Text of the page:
Slide 15: Understanding The Basics Of Quilting How To Use Stencils For Quilting When the average person thinks of stencils, the word probably brings to mind early American style-painted floor cloths, or stenciled walls. Stencils enjoyed a great resurgence in style in the 1980's as everyone went mad for the country look. However, when a quilter thinks of stencils, a very different use comes to mind. The crafter unfamiliar with the use of stencils in quilting may be quite perplexed as to how they are used. After all, when you look at a quilt, there's no evidence that anything to do with stenciling in the traditional sense has occurred! However, stencils are actually very useful in the art of quilting and advances in technology are quickly making them a must-have tool. Quilting stencils are very similar to stencils for paint, and often look about the same. They are most often made from a sturdy plastic, with holes punched in it for the design. However, while painting stencils are used to create decorative elements, quilting stencils are used to lay down a pattern to follow when stitching. The use of quilting stencils allows quilters to reproduce elaborate patterns on their quilt tops. With quilting stencils, you have an easy way to transfer and then follow a stitching design. You don't need to worry if you feel you can't draw. With quilting stencils, the drawing has all been done and all you have to do is follow someone else's design. Many companies offer quilting stencils and the supplies you'll need to go with them. You'll find designs ranging from traditional florals and fans to very contemporary styles. Take a look around some of the quilting sites on the internet or visit your local quilting store to get an idea of how many stencils await you. Quilting stencils are easy to use. To transfer the design you can use chalk or stitching or watersoluble pens. (It is very important that you test the water soluble pen with your fabric before using it with a stencil-you don't want it to ruin your beautiful pieced quilt top!) All you have to do is lay the quilting stencil atop your fabric and trace the pattern. Voila! You now have a stitching pattern to follow without a lot of muss and fuss. After all, most quilters prefer to spend their time designing, piecing a quilt top, or doing the actual quilting, not messing around with pattern transfers. A simple rule of thumb is to choose a design about a half an inch to an inch smaller than your block, so that the resulting pattern doesn't look crowded. You can also take one of the smaller stencils and repeat the design by laying it down in a pattern on your fabric. © Wings Of Success Page 16 of 39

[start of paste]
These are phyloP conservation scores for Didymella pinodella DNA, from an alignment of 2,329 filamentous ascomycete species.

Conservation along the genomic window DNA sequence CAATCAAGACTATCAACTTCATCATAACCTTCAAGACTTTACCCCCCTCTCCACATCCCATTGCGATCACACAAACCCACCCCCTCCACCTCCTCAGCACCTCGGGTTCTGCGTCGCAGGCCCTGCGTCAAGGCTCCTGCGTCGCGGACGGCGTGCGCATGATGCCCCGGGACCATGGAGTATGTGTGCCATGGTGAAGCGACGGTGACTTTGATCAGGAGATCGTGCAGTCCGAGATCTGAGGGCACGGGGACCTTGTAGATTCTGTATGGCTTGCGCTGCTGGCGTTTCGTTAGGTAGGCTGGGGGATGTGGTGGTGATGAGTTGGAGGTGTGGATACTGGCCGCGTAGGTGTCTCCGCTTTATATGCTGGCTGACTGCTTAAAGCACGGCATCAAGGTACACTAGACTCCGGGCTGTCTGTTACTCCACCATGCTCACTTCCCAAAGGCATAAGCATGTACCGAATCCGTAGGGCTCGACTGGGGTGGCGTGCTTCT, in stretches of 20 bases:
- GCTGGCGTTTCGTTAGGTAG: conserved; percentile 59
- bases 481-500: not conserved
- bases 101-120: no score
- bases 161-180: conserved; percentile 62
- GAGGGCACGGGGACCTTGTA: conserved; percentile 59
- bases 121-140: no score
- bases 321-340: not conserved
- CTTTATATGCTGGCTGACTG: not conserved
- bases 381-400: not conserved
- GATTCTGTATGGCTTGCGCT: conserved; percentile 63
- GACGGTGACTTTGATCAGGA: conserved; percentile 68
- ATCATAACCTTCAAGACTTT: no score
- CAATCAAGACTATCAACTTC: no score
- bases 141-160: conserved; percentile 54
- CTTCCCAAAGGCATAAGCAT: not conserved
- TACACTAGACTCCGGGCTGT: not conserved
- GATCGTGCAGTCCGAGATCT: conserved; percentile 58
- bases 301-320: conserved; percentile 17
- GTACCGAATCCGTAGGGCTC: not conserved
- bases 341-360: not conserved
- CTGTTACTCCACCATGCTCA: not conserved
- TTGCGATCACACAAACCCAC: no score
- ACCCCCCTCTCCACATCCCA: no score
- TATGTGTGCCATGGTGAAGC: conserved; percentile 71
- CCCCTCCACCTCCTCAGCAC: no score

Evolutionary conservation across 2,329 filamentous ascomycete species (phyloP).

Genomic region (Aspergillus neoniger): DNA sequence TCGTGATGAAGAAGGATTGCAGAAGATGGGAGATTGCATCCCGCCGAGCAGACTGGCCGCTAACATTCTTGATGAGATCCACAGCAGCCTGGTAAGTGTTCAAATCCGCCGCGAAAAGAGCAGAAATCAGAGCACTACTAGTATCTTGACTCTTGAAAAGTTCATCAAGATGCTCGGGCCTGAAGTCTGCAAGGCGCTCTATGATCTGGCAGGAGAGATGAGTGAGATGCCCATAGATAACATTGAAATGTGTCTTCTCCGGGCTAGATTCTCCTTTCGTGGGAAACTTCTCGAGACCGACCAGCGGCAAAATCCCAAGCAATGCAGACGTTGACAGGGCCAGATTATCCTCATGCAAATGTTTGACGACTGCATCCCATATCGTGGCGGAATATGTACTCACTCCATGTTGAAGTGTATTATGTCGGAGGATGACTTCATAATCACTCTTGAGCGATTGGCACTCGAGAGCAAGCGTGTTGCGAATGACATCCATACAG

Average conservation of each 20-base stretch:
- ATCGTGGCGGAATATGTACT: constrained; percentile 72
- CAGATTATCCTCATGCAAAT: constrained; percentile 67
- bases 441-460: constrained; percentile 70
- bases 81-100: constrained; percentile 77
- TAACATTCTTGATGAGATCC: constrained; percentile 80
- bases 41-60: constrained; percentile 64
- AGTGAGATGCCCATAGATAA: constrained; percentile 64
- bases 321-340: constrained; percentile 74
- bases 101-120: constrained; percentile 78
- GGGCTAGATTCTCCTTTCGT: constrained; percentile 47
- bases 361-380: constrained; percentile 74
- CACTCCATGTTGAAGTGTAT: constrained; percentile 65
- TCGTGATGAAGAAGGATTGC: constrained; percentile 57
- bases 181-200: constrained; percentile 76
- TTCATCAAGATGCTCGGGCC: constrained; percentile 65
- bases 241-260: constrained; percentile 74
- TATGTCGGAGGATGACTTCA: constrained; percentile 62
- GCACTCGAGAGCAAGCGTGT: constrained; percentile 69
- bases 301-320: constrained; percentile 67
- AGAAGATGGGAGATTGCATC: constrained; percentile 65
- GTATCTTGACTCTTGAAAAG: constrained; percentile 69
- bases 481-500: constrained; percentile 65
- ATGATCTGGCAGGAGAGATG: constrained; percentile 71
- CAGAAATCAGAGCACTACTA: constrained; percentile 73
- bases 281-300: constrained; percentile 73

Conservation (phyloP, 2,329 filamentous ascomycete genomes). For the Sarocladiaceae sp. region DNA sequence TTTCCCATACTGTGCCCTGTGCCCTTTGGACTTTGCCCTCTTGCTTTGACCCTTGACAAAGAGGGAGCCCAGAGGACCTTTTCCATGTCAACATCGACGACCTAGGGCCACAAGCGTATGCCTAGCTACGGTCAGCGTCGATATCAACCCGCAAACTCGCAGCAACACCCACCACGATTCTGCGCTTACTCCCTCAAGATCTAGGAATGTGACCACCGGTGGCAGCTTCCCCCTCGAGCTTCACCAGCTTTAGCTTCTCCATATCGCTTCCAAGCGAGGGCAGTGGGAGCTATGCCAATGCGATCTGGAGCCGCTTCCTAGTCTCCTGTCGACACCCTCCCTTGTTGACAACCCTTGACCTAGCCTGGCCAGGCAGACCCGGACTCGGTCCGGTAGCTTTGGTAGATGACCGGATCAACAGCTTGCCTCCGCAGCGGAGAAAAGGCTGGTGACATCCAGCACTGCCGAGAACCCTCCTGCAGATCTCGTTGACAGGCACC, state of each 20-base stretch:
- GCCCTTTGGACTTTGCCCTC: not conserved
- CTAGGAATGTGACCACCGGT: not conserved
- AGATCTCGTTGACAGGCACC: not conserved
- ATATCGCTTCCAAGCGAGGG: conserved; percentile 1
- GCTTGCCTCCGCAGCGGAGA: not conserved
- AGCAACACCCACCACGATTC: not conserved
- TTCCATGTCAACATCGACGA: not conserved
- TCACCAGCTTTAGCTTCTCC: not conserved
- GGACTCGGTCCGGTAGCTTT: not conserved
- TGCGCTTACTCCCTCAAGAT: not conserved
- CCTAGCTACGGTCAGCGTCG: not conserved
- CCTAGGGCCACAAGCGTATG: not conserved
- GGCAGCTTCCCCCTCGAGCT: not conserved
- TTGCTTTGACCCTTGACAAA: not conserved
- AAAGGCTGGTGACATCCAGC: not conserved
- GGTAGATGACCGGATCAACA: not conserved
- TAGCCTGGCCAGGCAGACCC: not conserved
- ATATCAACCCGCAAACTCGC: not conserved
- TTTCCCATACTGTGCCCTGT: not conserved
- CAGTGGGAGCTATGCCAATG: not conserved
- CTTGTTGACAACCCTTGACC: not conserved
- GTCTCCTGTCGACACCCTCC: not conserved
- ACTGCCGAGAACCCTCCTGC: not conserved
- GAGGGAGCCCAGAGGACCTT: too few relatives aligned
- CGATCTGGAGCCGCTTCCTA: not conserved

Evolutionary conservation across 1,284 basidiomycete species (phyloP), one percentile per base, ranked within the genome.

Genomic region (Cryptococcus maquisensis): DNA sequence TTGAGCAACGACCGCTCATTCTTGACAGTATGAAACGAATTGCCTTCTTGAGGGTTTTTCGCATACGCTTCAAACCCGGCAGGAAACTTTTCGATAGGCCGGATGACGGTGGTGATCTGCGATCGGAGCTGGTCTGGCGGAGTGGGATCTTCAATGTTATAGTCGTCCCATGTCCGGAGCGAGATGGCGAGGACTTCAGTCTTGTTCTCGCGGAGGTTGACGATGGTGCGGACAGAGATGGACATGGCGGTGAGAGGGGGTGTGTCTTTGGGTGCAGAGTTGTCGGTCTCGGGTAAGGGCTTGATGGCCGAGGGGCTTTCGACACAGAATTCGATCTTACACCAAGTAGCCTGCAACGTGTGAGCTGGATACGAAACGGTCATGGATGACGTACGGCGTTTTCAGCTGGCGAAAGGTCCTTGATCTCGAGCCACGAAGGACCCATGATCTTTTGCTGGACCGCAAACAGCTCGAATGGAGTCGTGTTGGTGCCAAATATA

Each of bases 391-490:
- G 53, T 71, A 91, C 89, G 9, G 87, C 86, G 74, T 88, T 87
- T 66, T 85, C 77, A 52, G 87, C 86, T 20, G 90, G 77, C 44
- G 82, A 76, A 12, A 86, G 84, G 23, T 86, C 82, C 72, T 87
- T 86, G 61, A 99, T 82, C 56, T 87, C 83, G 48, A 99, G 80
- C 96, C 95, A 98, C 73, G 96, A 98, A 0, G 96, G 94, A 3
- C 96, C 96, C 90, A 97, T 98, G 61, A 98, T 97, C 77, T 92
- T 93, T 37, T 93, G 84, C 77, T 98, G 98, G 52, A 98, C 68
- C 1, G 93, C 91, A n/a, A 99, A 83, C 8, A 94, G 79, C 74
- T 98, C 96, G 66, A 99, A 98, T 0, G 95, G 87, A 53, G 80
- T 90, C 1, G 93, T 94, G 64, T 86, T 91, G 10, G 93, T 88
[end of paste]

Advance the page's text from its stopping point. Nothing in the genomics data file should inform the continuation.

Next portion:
Slide 16: Understanding The Basics Of Quilting Quilting stencils are one of the most useful advances in notions for the home crafter. The average quilter of yesteryear would be amazed to view all the notions and supplies that are now available for the home crafter. Why not take advantage of these advances yourself? Quilting stencils are a great time-saver. © Wings Of Success Page 17 of 39